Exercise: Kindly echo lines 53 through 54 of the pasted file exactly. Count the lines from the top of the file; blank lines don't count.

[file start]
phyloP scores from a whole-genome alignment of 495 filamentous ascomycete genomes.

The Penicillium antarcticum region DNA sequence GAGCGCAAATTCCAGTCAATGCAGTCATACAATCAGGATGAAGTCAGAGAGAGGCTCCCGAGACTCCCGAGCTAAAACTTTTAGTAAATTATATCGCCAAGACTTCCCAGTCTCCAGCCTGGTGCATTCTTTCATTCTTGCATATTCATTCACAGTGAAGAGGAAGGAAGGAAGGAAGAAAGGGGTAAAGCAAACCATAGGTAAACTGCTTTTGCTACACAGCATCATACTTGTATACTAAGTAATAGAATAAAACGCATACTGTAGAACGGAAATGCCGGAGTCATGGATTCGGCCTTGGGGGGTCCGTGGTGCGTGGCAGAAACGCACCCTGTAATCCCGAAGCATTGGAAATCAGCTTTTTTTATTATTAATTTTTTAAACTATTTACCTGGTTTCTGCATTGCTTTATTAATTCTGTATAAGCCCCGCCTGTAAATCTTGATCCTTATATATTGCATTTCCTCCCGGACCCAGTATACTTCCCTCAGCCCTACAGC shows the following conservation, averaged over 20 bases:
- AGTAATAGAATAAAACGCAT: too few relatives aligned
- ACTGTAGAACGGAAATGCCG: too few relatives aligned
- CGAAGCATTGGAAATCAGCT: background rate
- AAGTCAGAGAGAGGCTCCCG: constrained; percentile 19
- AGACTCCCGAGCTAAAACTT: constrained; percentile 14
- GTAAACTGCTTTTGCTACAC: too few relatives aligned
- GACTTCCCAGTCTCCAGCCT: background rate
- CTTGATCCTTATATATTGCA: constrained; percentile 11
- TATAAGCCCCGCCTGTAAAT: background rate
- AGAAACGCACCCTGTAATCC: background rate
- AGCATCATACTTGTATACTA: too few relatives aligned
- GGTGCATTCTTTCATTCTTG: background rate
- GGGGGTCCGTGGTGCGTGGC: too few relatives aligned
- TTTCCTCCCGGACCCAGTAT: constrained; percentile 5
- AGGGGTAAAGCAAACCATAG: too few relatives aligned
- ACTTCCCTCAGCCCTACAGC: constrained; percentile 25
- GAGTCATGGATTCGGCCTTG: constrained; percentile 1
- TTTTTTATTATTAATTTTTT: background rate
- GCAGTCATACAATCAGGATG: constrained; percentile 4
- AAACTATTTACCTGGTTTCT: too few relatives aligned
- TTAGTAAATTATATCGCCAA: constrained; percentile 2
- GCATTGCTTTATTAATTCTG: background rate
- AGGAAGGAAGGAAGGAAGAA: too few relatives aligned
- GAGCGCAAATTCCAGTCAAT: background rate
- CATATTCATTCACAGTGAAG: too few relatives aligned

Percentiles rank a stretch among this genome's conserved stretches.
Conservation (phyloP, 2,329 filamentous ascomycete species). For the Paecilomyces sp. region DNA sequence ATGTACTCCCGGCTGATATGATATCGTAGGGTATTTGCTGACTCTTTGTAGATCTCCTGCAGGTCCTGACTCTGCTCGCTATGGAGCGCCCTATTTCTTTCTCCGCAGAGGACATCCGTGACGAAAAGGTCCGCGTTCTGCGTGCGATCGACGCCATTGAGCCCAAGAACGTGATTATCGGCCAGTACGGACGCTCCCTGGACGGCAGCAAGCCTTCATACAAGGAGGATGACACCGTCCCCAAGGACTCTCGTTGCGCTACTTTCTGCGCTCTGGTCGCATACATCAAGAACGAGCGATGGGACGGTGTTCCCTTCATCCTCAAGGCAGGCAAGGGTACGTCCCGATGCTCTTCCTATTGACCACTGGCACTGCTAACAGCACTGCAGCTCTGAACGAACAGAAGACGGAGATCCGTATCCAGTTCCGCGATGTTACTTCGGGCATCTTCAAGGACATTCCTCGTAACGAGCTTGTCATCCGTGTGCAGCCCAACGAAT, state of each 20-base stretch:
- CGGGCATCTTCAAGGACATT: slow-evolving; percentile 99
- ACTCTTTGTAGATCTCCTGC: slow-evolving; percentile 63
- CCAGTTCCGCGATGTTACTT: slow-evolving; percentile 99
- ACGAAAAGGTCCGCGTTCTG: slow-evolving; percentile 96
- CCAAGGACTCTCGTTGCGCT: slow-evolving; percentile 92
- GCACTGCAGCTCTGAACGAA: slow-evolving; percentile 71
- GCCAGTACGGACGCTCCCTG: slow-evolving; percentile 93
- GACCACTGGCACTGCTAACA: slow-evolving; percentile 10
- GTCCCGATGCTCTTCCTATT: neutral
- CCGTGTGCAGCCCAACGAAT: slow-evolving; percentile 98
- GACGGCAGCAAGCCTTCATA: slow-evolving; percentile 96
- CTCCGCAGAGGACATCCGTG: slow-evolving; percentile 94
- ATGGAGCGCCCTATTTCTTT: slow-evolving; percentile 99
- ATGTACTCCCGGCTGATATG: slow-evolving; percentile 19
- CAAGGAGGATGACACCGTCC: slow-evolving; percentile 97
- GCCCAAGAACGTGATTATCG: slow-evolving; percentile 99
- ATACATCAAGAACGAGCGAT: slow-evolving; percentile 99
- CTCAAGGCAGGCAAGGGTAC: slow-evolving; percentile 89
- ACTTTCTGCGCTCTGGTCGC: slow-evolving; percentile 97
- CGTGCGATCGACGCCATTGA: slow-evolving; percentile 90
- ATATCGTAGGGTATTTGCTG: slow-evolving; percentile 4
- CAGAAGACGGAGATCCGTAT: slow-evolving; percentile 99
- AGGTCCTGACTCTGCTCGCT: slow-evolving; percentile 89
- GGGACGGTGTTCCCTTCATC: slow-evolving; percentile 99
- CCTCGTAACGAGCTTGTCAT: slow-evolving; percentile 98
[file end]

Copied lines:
- GGGACGGTGTTCCCTTCATC: slow-evolving; percentile 99
- CCTCGTAACGAGCTTGTCAT: slow-evolving; percentile 98